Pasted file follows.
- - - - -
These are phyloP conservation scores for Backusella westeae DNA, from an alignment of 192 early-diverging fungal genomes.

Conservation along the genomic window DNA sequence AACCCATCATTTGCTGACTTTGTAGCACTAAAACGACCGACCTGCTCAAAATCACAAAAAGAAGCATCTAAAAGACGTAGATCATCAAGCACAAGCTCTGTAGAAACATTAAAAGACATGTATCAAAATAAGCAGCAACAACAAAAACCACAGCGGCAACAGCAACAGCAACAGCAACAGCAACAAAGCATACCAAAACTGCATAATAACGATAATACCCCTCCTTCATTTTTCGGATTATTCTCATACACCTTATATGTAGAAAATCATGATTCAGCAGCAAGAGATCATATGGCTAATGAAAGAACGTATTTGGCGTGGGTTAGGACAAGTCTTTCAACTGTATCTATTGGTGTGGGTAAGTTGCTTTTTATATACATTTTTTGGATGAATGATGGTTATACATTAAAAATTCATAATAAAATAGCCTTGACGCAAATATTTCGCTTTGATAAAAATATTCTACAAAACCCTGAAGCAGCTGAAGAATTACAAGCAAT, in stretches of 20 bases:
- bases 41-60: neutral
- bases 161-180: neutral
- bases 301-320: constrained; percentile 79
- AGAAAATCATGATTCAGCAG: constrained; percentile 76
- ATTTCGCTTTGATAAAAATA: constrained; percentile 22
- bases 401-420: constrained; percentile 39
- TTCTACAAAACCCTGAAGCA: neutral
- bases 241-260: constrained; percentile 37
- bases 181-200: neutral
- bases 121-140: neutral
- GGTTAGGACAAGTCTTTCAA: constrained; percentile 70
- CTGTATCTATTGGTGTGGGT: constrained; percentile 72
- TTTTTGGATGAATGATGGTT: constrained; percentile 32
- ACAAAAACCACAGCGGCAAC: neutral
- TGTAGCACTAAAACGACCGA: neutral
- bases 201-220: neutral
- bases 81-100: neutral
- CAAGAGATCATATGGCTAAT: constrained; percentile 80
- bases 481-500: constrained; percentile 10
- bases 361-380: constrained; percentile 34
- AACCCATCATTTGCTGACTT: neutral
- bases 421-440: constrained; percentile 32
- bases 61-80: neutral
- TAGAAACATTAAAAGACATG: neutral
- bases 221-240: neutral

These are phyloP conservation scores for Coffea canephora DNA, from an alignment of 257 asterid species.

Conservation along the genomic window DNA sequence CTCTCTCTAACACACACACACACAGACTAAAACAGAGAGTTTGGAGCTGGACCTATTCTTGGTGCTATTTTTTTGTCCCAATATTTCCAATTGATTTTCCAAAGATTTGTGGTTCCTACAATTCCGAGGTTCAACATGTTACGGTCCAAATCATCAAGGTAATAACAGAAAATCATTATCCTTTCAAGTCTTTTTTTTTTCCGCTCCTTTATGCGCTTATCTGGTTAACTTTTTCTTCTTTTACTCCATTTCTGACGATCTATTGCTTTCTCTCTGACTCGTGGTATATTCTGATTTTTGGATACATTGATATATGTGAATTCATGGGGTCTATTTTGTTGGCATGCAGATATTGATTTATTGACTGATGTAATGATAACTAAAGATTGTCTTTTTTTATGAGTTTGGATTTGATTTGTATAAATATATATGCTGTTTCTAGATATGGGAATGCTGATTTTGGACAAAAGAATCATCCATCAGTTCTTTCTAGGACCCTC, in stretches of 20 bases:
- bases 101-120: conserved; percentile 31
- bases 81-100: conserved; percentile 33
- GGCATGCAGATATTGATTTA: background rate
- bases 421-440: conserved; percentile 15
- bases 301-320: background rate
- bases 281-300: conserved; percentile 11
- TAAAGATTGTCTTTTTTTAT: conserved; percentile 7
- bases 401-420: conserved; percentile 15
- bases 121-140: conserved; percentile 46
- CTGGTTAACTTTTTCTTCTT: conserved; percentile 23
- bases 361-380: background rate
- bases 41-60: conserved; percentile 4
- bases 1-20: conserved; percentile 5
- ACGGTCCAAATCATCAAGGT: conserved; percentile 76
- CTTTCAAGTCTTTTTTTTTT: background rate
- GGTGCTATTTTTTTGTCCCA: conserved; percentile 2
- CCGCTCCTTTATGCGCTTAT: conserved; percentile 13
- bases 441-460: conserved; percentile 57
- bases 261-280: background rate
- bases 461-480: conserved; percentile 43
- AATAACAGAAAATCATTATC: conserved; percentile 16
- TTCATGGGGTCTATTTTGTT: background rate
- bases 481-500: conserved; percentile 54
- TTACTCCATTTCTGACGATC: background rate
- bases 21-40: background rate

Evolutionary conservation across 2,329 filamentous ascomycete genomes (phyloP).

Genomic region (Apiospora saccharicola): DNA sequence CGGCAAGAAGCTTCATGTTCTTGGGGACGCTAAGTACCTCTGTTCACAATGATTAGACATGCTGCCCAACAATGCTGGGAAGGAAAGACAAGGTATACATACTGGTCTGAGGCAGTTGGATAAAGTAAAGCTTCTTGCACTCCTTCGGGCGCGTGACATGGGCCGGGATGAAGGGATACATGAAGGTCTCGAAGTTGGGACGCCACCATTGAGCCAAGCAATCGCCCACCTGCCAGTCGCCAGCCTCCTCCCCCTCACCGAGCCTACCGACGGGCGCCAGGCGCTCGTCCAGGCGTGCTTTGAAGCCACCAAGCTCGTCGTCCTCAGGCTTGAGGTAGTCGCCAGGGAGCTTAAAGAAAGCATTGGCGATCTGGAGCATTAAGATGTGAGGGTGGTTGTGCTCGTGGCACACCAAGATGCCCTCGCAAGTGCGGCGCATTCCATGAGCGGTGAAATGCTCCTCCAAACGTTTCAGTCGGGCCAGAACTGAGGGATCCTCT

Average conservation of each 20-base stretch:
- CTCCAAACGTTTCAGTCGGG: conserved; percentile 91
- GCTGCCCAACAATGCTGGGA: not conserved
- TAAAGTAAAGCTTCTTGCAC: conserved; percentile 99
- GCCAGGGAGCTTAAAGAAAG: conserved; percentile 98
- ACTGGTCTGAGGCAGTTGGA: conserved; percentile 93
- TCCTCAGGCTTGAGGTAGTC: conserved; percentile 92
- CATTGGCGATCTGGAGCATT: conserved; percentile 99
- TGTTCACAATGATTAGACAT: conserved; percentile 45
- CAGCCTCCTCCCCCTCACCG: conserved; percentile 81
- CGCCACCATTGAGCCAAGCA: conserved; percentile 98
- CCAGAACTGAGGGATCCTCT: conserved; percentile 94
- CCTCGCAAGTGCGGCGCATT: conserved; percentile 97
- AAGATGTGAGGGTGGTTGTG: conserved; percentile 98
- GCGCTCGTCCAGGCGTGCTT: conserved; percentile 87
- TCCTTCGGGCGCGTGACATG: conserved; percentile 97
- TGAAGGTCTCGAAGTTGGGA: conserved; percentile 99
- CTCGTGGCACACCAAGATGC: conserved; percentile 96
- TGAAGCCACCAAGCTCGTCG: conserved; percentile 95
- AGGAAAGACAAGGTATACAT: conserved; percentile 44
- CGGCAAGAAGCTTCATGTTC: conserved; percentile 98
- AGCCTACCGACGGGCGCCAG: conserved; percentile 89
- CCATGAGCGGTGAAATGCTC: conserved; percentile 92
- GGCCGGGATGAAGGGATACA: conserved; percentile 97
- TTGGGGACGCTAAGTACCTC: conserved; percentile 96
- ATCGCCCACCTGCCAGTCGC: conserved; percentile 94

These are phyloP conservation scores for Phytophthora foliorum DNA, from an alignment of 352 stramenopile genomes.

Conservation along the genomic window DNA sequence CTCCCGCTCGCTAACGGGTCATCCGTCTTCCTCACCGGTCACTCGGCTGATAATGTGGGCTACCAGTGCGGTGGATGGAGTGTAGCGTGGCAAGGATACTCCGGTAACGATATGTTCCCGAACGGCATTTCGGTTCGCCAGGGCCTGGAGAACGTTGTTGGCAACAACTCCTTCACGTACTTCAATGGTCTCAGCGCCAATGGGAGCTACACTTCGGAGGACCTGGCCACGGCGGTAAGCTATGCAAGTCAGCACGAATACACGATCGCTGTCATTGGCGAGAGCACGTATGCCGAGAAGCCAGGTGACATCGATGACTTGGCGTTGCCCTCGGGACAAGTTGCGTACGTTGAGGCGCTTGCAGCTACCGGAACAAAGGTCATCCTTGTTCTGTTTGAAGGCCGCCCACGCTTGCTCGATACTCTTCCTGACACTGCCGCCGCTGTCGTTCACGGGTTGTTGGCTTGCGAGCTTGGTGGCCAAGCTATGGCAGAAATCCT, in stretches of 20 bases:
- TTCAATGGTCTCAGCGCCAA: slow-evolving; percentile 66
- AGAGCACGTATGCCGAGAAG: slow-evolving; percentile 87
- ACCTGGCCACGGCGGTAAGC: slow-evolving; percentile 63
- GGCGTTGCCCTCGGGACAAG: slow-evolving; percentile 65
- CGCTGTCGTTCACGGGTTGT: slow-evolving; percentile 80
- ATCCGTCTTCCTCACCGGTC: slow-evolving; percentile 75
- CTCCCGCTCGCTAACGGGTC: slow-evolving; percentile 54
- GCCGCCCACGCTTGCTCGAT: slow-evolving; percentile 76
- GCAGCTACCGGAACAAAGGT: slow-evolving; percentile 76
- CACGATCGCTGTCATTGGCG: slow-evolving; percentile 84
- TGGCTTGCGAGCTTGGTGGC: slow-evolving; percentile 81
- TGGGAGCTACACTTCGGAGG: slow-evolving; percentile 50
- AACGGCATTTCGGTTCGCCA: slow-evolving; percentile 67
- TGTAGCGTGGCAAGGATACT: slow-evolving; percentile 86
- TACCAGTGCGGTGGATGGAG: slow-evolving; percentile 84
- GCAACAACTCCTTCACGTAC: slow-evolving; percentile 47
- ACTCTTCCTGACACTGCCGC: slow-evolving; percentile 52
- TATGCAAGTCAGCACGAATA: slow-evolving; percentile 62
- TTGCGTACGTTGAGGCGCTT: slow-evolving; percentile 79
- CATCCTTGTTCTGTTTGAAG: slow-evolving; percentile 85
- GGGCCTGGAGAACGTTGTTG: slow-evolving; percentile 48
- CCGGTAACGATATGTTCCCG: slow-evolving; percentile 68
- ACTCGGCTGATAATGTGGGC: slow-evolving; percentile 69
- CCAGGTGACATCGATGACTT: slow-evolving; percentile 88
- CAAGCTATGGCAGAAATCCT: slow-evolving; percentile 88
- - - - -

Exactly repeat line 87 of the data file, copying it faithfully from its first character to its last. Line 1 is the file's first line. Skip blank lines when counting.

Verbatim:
- ACCTGGCCACGGCGGTAAGC: slow-evolving; percentile 63